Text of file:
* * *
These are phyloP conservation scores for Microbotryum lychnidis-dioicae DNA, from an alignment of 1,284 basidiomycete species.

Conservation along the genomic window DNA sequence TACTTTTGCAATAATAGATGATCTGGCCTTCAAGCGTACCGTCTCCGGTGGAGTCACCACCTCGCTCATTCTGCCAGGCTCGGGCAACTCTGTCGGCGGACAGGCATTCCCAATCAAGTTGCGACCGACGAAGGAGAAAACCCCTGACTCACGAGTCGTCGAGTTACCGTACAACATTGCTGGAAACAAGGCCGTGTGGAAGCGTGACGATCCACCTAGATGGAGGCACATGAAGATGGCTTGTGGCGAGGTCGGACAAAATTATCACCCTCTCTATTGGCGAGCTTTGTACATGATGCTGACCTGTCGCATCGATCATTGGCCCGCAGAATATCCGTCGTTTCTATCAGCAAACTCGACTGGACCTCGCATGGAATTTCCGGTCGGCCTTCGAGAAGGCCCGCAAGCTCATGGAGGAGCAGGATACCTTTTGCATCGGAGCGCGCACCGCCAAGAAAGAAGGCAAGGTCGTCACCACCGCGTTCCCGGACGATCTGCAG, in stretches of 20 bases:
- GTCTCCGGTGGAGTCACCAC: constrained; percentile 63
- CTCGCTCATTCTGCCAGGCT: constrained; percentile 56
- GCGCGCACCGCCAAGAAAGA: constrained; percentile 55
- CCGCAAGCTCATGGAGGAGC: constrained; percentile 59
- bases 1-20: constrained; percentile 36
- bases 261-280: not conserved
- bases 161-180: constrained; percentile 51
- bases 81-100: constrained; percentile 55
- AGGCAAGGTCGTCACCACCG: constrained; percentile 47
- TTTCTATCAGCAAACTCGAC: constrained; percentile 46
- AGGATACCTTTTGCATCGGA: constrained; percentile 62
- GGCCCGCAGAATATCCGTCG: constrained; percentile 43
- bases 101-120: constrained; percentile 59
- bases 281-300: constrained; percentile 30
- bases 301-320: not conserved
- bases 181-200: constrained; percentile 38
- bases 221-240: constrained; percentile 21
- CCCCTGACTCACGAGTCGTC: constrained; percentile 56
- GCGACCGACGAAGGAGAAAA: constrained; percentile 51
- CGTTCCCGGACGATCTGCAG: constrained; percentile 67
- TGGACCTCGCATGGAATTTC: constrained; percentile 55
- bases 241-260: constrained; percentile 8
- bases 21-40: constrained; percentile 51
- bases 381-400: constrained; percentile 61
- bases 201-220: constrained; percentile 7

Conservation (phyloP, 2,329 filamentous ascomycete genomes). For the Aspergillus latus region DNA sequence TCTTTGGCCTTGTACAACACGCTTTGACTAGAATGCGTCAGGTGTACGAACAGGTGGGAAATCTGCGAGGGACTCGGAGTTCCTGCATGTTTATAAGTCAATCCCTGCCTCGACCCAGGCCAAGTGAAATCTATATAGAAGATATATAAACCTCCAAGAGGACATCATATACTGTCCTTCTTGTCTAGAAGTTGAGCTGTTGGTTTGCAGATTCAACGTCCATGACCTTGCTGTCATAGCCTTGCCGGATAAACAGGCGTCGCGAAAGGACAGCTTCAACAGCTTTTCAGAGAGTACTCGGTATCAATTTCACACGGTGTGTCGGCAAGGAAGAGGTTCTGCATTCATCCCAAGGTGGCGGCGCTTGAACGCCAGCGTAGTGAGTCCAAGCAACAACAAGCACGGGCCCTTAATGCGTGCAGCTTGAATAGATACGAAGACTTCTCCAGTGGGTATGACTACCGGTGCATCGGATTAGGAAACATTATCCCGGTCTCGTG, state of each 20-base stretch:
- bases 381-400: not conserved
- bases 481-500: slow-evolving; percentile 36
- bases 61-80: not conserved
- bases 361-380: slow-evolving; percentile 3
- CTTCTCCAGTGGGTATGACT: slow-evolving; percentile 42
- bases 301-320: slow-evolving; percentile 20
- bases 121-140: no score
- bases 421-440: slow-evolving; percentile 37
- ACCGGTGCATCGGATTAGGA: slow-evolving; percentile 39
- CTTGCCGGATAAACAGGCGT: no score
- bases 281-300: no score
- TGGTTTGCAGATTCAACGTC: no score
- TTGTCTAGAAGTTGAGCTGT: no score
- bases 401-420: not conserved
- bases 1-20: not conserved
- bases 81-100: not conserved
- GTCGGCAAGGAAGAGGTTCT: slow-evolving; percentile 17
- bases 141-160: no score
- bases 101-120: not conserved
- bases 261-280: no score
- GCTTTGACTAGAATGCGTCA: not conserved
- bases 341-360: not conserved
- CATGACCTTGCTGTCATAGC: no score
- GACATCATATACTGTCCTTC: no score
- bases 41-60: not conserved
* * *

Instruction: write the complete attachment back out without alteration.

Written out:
These are phyloP conservation scores for Microbotryum lychnidis-dioicae DNA, from an alignment of 1,284 basidiomycete species.

Conservation along the genomic window DNA sequence TACTTTTGCAATAATAGATGATCTGGCCTTCAAGCGTACCGTCTCCGGTGGAGTCACCACCTCGCTCATTCTGCCAGGCTCGGGCAACTCTGTCGGCGGACAGGCATTCCCAATCAAGTTGCGACCGACGAAGGAGAAAACCCCTGACTCACGAGTCGTCGAGTTACCGTACAACATTGCTGGAAACAAGGCCGTGTGGAAGCGTGACGATCCACCTAGATGGAGGCACATGAAGATGGCTTGTGGCGAGGTCGGACAAAATTATCACCCTCTCTATTGGCGAGCTTTGTACATGATGCTGACCTGTCGCATCGATCATTGGCCCGCAGAATATCCGTCGTTTCTATCAGCAAACTCGACTGGACCTCGCATGGAATTTCCGGTCGGCCTTCGAGAAGGCCCGCAAGCTCATGGAGGAGCAGGATACCTTTTGCATCGGAGCGCGCACCGCCAAGAAAGAAGGCAAGGTCGTCACCACCGCGTTCCCGGACGATCTGCAG, in stretches of 20 bases:
- GTCTCCGGTGGAGTCACCAC: constrained; percentile 63
- CTCGCTCATTCTGCCAGGCT: constrained; percentile 56
- GCGCGCACCGCCAAGAAAGA: constrained; percentile 55
- CCGCAAGCTCATGGAGGAGC: constrained; percentile 59
- bases 1-20: constrained; percentile 36
- bases 261-280: not conserved
- bases 161-180: constrained; percentile 51
- bases 81-100: constrained; percentile 55
- AGGCAAGGTCGTCACCACCG: constrained; percentile 47
- TTTCTATCAGCAAACTCGAC: constrained; percentile 46
- AGGATACCTTTTGCATCGGA: constrained; percentile 62
- GGCCCGCAGAATATCCGTCG: constrained; percentile 43
- bases 101-120: constrained; percentile 59
- bases 281-300: constrained; percentile 30
- bases 301-320: not conserved
- bases 181-200: constrained; percentile 38
- bases 221-240: constrained; percentile 21
- CCCCTGACTCACGAGTCGTC: constrained; percentile 56
- GCGACCGACGAAGGAGAAAA: constrained; percentile 51
- CGTTCCCGGACGATCTGCAG: constrained; percentile 67
- TGGACCTCGCATGGAATTTC: constrained; percentile 55
- bases 241-260: constrained; percentile 8
- bases 21-40: constrained; percentile 51
- bases 381-400: constrained; percentile 61
- bases 201-220: constrained; percentile 7

Conservation (phyloP, 2,329 filamentous ascomycete genomes). For the Aspergillus latus region DNA sequence TCTTTGGCCTTGTACAACACGCTTTGACTAGAATGCGTCAGGTGTACGAACAGGTGGGAAATCTGCGAGGGACTCGGAGTTCCTGCATGTTTATAAGTCAATCCCTGCCTCGACCCAGGCCAAGTGAAATCTATATAGAAGATATATAAACCTCCAAGAGGACATCATATACTGTCCTTCTTGTCTAGAAGTTGAGCTGTTGGTTTGCAGATTCAACGTCCATGACCTTGCTGTCATAGCCTTGCCGGATAAACAGGCGTCGCGAAAGGACAGCTTCAACAGCTTTTCAGAGAGTACTCGGTATCAATTTCACACGGTGTGTCGGCAAGGAAGAGGTTCTGCATTCATCCCAAGGTGGCGGCGCTTGAACGCCAGCGTAGTGAGTCCAAGCAACAACAAGCACGGGCCCTTAATGCGTGCAGCTTGAATAGATACGAAGACTTCTCCAGTGGGTATGACTACCGGTGCATCGGATTAGGAAACATTATCCCGGTCTCGTG, state of each 20-base stretch:
- bases 381-400: not conserved
- bases 481-500: slow-evolving; percentile 36
- bases 61-80: not conserved
- bases 361-380: slow-evolving; percentile 3
- CTTCTCCAGTGGGTATGACT: slow-evolving; percentile 42
- bases 301-320: slow-evolving; percentile 20
- bases 121-140: no score
- bases 421-440: slow-evolving; percentile 37
- ACCGGTGCATCGGATTAGGA: slow-evolving; percentile 39
- CTTGCCGGATAAACAGGCGT: no score
- bases 281-300: no score
- TGGTTTGCAGATTCAACGTC: no score
- TTGTCTAGAAGTTGAGCTGT: no score
- bases 401-420: not conserved
- bases 1-20: not conserved
- bases 81-100: not conserved
- GTCGGCAAGGAAGAGGTTCT: slow-evolving; percentile 17
- bases 141-160: no score
- bases 101-120: not conserved
- bases 261-280: no score
- GCTTTGACTAGAATGCGTCA: not conserved
- bases 341-360: not conserved
- CATGACCTTGCTGTCATAGC: no score
- GACATCATATACTGTCCTTC: no score
- bases 41-60: not conserved